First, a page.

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david van brink // Tue 2007.10.23 22:08 // {after effects gear}

HV20 at 24P

Canon HV20

Finally got a pretty decent video camera: a Canon HV20. Just came out earlier this year, and seems to be all the rage; lucky for me it was also what our little town of Santa Cruz had available on a moment’s notice, at Circuit City.

Nice enough. Not as macho as I’d prefer. I got spoiled borrowing a Canon GL2 from work (they use it to make really really bland training videos). This HV20 is tiny, and doesn’t have the overhead microphone/carry-handle and square sunshade of a real indie camera. Adding a gen-u-ine Canon wide angle adapter and accessory-shoe microphone (not a handle!) helps to bulk it up a little. Oh, and to shoot nicer video, too.

The menu system is all right; after a day or two of attention I learned all of it. You can override the focus and the exposure settings somewhat. It has a variable-speed zoom lever; a ring would be nicer.


The HV20 records SD or HD video, apparently at a full 1920 by 1080, which is nice (for reasons I’ll demonstrate in an imminent post). It can record at either 30fps interlaced, or 24fps progressive. That’s cool.

(To recap — interlaced video is full of annoying horizontal stripes, and progressive isn’t. And 24 is the magic frame rate of real movies, so we take it as axiomatic that it’s “better” than 30 or 60 frames per second.)

Unfortunately, it doesn’t tag the firewire stream with the appropriate 24p markers, and applies a 3:2 pulldown automatically. And I read somewhere on the internetz that this was a specific choice by Canon because it’s a “consumer grade” product.

But! No matter. After Effects can fix it, trivially. Just capture the footage at full resolution. I used iMovie to capture, which works great. It offers a choice to capture at 960 by 540 half resolution; don’t do it!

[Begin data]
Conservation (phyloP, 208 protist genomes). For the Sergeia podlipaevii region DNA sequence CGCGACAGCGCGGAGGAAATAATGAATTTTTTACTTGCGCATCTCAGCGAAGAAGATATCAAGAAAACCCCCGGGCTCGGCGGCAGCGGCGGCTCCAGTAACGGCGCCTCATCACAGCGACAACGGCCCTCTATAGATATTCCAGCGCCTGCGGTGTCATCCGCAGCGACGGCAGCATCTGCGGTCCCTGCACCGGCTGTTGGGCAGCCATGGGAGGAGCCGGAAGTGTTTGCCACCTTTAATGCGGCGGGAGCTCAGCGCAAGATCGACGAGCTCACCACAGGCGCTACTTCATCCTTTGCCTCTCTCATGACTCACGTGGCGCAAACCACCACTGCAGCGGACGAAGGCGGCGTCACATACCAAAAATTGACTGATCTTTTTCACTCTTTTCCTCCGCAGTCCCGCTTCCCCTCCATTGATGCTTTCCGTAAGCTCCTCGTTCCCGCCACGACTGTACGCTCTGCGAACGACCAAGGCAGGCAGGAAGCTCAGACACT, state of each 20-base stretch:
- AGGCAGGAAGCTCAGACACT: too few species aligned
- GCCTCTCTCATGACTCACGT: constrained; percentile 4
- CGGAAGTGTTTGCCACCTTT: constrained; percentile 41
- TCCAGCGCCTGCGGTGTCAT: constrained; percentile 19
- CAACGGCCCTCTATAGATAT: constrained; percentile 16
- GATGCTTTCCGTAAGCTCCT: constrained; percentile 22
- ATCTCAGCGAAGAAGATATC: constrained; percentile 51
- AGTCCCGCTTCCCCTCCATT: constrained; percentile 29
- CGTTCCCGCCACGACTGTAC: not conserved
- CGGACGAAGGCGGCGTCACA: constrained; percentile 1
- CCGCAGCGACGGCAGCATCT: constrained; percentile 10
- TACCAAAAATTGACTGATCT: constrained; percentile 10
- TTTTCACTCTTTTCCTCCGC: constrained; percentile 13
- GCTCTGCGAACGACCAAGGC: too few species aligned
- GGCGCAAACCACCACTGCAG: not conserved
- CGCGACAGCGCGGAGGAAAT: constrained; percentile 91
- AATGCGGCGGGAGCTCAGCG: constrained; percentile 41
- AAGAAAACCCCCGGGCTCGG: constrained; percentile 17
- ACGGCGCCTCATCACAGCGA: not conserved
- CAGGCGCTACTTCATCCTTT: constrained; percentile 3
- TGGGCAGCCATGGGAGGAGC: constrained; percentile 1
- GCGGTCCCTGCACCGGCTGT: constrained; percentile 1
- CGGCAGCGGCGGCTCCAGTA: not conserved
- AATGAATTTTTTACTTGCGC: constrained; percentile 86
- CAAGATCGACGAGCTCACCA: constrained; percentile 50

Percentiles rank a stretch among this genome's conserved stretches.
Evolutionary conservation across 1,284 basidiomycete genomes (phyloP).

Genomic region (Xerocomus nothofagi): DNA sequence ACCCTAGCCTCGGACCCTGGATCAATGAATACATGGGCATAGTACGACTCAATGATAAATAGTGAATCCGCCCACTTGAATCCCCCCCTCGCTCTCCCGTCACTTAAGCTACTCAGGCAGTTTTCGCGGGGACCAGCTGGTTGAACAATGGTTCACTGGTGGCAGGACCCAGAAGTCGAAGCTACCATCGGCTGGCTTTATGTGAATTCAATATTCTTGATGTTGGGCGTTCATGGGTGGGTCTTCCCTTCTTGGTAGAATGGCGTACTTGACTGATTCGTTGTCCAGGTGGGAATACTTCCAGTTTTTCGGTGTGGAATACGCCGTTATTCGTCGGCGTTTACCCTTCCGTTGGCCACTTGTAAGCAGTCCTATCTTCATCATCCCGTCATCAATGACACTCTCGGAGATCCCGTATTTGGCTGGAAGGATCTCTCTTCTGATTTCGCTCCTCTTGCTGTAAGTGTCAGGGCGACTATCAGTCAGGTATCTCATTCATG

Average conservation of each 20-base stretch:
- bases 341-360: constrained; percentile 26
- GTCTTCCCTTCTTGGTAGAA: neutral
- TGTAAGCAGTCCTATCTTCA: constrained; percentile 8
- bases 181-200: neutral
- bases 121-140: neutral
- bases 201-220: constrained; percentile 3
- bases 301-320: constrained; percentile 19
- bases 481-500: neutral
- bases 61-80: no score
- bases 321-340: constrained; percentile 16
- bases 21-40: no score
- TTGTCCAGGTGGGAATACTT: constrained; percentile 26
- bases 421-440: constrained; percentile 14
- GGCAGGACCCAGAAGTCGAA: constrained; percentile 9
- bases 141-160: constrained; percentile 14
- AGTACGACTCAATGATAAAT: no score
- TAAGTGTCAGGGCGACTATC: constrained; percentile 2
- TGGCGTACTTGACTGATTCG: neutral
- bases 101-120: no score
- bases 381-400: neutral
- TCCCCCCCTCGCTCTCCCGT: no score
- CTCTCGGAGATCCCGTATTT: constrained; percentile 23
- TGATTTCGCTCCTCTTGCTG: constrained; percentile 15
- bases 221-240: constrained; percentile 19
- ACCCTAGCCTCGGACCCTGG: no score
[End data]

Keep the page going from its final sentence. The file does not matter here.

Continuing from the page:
Then import the footage to After Effects. Right click on the asset and choose the “Interpret Footage” menu item. Click the “Guess 3:2 Pulldown” button and ho ho! it doesn’t guess right every time, you may have to try all 10 combinations of upper/lower and five pulldown cadences.

And here are two QuickTimes showing the same footage as captured, and deinterlaced by After Effects 7.0.

24p in glorious 24p
24p with ugly 3:2

These were shot with a 1/1000th second shutter speed, at 33 1/3rd rpm. These movies show a tiny cropped area from the vast HD capture…

Try the QuickTime single step buttons (or left/right arrow keys) to see the difference between glorious 24fps and ugly, ugly 3:2 pulldown at 30fps. Glorious!

Eugenia // Mon 2007.10.29 00:1412:14 am

The second footage is not ugly. You simply forgot to de-interlace before you export. If you had de-interlaced, it would have looked the same.

david van brink // Wed 2007.10.31 10:1810:18 am

Thanks for the pointer!

So… deinterlace on export? I’m not familiar, but it sounds like it would obtain the same result as deinterlace on import? I guess the key is to be sure to do one or the other?

My assumption was that you want to remove the pulldown as early as possible — on the interpret footage, right at the source — so that any further manipulation has flat frames.

The first ae comp is 24fps, with interpreted 24p footage,
The second ae comp is 30fps, with non-interpreted 60i footage — shot with the “24p” setting on the camera. The intent was to show how to extract the flat frames.

I’m still learning my way around the “video” aspects of ae.

Jonas Hummelstrand // Sun 2008.03.9 16:024:02 pm

No, no. David is correct, with the NTSC version of the HV-20 you need to remove the pulldown to get 24P. On the PAL version, you get 25P without all the hassles…

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